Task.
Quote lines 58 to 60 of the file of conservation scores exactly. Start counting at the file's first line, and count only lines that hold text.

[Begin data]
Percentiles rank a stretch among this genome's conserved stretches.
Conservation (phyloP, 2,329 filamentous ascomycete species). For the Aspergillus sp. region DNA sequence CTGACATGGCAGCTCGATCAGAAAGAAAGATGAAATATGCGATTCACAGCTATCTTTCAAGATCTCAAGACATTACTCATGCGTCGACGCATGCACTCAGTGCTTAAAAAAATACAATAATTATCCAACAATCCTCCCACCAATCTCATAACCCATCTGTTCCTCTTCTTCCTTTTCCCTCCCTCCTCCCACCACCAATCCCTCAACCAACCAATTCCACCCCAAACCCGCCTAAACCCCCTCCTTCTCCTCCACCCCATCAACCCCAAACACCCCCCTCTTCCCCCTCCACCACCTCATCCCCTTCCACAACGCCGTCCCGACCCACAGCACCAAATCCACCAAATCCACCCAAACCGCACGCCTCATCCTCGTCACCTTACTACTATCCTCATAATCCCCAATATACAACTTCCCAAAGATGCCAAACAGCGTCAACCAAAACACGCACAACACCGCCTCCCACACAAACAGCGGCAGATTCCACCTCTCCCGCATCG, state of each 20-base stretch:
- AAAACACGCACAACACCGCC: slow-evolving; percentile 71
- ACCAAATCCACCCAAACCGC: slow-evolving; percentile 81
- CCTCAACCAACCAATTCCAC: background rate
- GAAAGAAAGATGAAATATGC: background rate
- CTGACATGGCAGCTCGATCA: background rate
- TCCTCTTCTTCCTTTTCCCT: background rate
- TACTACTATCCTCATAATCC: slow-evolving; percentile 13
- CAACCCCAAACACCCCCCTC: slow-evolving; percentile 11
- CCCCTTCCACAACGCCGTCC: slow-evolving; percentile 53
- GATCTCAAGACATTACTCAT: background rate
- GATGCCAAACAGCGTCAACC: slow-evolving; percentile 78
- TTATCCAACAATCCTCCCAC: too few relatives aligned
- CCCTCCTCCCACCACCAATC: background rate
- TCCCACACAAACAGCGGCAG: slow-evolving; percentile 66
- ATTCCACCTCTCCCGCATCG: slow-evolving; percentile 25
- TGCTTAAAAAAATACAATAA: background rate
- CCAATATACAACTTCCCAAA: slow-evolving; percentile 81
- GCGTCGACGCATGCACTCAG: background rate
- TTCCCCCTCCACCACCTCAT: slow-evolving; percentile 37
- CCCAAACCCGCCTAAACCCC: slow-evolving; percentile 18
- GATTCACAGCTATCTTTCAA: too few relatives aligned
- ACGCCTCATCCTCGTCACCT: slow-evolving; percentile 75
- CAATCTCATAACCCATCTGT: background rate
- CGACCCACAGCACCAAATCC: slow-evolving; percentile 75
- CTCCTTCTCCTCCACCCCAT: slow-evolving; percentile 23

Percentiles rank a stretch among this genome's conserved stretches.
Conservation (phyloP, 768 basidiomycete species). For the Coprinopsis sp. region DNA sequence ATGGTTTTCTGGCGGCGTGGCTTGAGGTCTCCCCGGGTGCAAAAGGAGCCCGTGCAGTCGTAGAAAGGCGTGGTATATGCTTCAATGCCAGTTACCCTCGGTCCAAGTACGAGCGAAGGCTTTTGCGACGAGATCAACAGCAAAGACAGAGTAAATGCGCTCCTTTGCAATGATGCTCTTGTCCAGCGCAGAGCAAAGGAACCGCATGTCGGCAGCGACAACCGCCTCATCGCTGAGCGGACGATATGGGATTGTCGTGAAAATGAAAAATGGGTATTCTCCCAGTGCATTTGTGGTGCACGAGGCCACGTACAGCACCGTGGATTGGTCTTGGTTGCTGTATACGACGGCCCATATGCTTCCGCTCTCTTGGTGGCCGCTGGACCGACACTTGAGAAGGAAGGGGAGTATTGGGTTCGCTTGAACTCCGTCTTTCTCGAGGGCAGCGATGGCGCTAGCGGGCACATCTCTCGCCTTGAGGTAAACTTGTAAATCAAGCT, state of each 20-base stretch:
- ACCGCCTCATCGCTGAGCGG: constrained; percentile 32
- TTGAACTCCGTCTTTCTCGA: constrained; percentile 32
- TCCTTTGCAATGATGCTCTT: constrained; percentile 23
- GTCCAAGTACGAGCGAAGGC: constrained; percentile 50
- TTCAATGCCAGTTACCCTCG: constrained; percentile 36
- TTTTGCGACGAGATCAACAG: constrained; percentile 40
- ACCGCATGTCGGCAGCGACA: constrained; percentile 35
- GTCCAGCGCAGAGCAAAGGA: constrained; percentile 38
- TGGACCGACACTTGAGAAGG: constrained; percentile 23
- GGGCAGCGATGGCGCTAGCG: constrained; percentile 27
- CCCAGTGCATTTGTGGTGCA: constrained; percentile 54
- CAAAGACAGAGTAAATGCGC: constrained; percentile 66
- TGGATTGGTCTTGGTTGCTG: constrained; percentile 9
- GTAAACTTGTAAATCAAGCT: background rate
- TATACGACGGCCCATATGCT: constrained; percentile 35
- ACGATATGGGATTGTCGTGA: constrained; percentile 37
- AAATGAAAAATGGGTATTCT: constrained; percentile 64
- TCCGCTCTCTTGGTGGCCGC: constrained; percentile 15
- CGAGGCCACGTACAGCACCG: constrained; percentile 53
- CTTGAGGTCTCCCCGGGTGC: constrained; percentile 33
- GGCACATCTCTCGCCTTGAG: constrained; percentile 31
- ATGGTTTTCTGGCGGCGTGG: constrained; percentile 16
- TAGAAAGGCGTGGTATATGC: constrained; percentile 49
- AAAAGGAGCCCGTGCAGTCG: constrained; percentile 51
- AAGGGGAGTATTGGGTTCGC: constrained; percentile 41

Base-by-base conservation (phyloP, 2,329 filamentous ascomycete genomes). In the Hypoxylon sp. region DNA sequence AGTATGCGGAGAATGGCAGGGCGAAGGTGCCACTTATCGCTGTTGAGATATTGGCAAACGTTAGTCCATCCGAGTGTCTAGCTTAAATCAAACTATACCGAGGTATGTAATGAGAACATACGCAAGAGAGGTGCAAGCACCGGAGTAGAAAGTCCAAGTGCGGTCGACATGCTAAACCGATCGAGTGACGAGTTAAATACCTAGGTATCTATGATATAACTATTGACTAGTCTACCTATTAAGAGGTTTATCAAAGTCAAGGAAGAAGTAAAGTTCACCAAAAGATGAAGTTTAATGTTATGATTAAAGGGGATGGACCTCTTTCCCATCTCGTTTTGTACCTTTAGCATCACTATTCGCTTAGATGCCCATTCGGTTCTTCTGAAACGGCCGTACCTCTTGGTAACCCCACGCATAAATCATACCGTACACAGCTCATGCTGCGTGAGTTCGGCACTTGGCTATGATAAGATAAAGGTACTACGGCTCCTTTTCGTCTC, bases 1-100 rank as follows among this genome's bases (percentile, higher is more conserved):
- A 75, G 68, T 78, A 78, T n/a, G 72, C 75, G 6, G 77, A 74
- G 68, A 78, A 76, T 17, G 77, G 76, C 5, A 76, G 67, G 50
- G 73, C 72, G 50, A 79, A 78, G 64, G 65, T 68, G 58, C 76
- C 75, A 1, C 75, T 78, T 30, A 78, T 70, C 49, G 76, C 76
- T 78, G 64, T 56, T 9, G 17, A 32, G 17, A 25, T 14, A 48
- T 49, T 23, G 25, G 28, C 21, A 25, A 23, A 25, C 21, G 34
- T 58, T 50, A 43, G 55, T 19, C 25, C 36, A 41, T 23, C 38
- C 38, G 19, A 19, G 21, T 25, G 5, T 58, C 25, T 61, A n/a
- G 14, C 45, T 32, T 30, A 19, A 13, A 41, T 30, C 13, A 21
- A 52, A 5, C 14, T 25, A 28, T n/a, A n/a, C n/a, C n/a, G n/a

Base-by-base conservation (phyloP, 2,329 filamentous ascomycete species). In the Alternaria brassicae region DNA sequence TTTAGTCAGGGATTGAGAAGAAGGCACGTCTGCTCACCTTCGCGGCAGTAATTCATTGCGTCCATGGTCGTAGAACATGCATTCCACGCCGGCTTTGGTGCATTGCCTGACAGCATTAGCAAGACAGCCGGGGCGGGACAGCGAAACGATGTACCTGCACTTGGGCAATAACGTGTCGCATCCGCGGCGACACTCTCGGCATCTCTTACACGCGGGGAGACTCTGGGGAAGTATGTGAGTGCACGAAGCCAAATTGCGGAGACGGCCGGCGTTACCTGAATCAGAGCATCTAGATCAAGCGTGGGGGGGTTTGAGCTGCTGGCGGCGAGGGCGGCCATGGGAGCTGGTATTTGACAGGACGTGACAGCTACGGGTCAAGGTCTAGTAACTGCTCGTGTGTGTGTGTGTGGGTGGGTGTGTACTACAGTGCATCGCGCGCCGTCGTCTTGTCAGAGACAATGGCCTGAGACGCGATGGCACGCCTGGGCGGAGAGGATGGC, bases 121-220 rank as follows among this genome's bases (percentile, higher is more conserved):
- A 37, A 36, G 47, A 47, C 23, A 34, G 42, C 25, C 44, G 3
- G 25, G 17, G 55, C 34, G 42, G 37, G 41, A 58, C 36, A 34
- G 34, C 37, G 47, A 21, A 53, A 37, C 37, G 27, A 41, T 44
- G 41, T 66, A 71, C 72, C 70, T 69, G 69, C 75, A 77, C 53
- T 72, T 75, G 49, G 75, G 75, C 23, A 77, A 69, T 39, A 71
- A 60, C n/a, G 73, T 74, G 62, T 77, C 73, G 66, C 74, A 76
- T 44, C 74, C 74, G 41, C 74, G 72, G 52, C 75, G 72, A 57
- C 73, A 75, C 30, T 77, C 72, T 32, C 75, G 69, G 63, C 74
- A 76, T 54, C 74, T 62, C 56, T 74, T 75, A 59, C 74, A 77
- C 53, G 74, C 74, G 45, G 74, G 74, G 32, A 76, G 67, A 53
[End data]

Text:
- G 73, C 72, G 50, A 79, A 78, G 64, G 65, T 68, G 58, C 76
- C 75, A 1, C 75, T 78, T 30, A 78, T 70, C 49, G 76, C 76
- T 78, G 64, T 56, T 9, G 17, A 32, G 17, A 25, T 14, A 48